Coordinated post-transcriptional regulation of the chemokine system: Messages from CCL2

Ronaldo P. Panganiban, Becky Marie Vonakis, Faoud T. Ishmael, Cristiana Stellato

Research output: Contribution to journalArticle

Abstract

The molecular cross-talk between epithelium and immune cells in the airway mucosa is a key regulator of homeostatic immune surveillance and is crucially involved in the development of chronic lung inflammatory diseases. The patterns of gene expression that follow the sensitization process occurring in allergic asthma and chronic rhinosinusitis and those present in the neutrophilic response of other chronic inflammatory lung diseases such as chronic obstructive pulmonary disease (COPD) are tightly regulated in their specificity. Studies exploring the global transcript profiles associated with determinants of post-transcriptional gene regulation (PTR) such as RNA-binding proteins (RBP) and microRNAs identified several of these factors as being crucially involved in controlling the expression of chemokines upon airway epithelial cell stimulation with cytokines prototypic of Th1-or Th2-driven responses. These studies also uncovered the participation of these pathways to glucocorticoids' inhibitory effect on the epithelial chemokine network. Unmasking the molecular mechanisms of chemokine PTR may likely uncover novel therapeutic strategies for the blockade of proinflammatory pathways that are pathogenetic for asthma, COPD, and other lung inflammatory diseases.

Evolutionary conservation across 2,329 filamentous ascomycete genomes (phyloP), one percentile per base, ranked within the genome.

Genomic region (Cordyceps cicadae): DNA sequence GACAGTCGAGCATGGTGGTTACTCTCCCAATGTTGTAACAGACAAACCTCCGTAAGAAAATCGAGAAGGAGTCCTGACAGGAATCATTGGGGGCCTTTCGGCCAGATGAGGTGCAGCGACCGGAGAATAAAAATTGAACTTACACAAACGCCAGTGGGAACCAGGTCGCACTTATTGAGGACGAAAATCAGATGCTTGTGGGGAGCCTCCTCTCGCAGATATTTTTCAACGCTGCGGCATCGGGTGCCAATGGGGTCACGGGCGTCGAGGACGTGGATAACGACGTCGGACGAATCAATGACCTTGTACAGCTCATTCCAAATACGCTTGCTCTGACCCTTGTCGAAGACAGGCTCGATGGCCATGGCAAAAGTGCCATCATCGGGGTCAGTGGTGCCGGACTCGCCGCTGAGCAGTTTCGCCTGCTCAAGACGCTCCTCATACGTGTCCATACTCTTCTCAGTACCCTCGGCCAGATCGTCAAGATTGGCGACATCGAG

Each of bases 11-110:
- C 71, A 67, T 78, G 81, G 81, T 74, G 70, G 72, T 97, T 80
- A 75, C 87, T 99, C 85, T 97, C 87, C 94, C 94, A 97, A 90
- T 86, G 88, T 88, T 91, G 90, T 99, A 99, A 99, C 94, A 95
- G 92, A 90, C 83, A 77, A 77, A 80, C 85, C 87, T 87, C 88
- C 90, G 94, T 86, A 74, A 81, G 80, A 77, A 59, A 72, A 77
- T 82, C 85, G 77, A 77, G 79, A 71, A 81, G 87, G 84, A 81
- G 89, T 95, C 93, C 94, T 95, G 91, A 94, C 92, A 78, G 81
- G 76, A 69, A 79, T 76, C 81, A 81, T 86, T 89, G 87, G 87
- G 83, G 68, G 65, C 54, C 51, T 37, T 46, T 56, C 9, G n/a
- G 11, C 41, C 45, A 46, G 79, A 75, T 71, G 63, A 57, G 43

Original languageEnglish (US)
Pages (from-to)255-266
Number of pages12
JournalJournal of Interferon and Cytokine Research
Volume34
Issue number4
DOIs
StatePublished - Apr 1 2014

Fingerprint

Chemokines
Lung Diseases
Chronic Obstructive Pulmonary Disease
Asthma
RNA-Binding Proteins
MicroRNAs
Glucocorticoids
Genes
Mucous Membrane
Epithelium
Epithelial Cells
Cytokines
Gene Expression
Therapeutics